If the Harvard admissions trial teaches us anything, it should be that there are more brilliant and accomplished young people in the United States eager for a top-notch education than there are seats to accommodate them. Places like Harvard and other elite colleges select students from a pool flush with well-qualified applicants who could handle the coursework, contribute to campus life, and go on to great things after college.
The former president of Harvard, Drew Faust, once said that Harvard could fill the class “twice over with valedictorians.” And as part of its defense in what has come to be known as “the affirmative action trial,” the university has said it could also fill its incoming class of roughly 2,000 students almost twice over with students with perfect scores on the math SAT.
As an expert on college admissions, I see a simple solution to this admissions challenge that could not only spare universities scrutiny over how they admit students, but could also save them a lot of time and money. As I suggest in my book, The Diversity Bargain And Other Dilemmas of Race, Admissions, and Meritocracy at Elite Universities, universities should try an admissions lottery to admit students.
Political science professor Peter Stone argues that when there are more candidates than seats and no way to distinguish how deserving they are, a lottery becomes the fairest way to choose candidates in a selective system. If ever there were a university in this situation, Harvard would be it.
The admissions lottery I envision—which would involve applicants who meet a certain academic threshold—would help universities faced with large numbers of qualified applicants, such as Harvard, admit students in a more equitable way. The lottery would accomplish two important goals.
1. Make the process more fair
The so-called “fairness” of Harvard admissions holds incredible symbolic meaning in American society. The group suing Harvard over race-based admissions even call themselves “Students for Fair Admissions.” The most fair thing colleges like Harvard can do is to acknowledge that selection inevitably favors those with resources. Indeed, the more selective colleges are, the more privileged the students admitted are.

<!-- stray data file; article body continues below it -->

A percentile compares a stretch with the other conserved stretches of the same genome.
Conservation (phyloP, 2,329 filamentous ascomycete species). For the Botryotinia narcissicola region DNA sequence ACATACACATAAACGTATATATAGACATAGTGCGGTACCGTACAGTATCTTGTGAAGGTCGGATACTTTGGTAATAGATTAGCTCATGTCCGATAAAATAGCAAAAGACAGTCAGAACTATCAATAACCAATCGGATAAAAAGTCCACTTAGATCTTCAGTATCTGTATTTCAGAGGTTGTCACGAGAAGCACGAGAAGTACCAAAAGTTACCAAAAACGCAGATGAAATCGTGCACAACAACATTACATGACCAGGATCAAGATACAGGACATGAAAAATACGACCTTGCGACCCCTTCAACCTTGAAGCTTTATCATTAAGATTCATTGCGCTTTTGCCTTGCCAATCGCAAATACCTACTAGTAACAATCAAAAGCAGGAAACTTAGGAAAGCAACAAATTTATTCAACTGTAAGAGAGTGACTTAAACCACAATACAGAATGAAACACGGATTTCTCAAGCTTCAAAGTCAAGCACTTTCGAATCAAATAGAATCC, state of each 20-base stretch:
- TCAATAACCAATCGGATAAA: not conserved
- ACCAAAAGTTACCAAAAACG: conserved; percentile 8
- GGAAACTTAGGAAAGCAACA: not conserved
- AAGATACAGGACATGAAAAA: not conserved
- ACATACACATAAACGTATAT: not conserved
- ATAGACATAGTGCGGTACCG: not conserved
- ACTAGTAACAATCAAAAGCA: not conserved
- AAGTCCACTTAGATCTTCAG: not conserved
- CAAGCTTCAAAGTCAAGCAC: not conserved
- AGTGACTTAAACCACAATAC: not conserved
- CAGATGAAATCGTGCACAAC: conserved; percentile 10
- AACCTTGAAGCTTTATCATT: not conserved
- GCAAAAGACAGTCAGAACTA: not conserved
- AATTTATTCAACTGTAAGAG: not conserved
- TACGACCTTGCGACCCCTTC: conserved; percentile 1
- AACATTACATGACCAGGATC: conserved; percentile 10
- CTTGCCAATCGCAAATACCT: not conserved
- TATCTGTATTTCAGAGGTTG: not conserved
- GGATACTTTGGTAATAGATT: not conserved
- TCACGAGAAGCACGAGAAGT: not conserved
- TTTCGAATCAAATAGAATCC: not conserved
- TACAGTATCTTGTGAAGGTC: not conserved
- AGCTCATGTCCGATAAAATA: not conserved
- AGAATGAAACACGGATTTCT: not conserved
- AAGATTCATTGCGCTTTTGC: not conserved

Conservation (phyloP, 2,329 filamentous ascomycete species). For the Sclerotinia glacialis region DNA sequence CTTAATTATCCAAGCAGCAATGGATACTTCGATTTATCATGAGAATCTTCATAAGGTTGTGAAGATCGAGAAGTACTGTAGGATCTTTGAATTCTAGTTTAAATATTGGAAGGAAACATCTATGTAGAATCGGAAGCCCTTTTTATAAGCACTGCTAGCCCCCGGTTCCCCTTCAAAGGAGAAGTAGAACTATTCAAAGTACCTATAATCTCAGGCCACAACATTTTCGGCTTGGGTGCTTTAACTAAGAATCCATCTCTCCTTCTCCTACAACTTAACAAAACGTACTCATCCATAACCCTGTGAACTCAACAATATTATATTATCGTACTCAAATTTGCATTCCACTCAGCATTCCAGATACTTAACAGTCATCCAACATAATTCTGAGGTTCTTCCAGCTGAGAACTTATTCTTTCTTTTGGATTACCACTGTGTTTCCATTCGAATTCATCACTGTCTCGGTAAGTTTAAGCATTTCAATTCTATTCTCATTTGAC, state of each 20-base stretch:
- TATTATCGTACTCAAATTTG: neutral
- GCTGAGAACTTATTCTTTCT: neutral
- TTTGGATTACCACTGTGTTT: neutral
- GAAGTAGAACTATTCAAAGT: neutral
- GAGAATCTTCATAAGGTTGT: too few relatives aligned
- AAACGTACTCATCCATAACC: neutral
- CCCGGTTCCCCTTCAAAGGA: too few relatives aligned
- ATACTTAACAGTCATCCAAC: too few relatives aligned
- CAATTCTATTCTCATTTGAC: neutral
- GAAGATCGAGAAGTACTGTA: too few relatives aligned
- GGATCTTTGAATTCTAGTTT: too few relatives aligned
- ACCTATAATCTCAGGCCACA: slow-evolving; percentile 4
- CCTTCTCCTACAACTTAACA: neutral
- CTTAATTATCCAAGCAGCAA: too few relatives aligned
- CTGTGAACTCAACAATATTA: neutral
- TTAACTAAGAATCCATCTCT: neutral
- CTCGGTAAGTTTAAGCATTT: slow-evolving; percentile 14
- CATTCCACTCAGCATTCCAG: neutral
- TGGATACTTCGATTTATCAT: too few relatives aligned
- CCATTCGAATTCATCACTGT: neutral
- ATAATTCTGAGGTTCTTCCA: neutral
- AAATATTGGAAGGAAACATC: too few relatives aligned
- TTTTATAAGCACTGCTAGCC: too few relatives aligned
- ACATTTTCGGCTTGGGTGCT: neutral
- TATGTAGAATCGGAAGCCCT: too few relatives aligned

An admission lottery would send a clear message that admission is significantly based on chance, not just merit, which is actually how admissions works now—it’s just that students think it’s based exclusively on merit when it’s not. Even the extensive analyses by top economists both for and against Harvard in the affirmative action lawsuit could not predict the admissions outcomes of one in four applicants.
In other words, even when you build a statistical model that includes everything from an applicant’s grades and SAT scores to their parents’ professions, what state they live in, and many other factors, it’s hard to understand admission decisions. This suggests lottery-like outcomes.
Further, the current admissions process suggests to students who get into the likes of Harvard that they deserved their spot exclusively on their own merits—that is, despite their parents’ wealth, whether or not their parents attended the school, and any advantages stemming from the high schools they attended coming into play. As I show in my book, most undergraduates at Ivy League universities think the admissions process for their universities is fair and the best way to select students.
But it is well established that those who get into colleges like Harvard come from wealthier, better-educated families than teens in the US overall. They also tend to more frequently be white or Asian. So unless society believes that merit is not evenly distributed across the population, pretending that admissions is meritocratic makes it seem like elite students are more worthy than those who are disadvantaged, when the reality is they just had more advantages.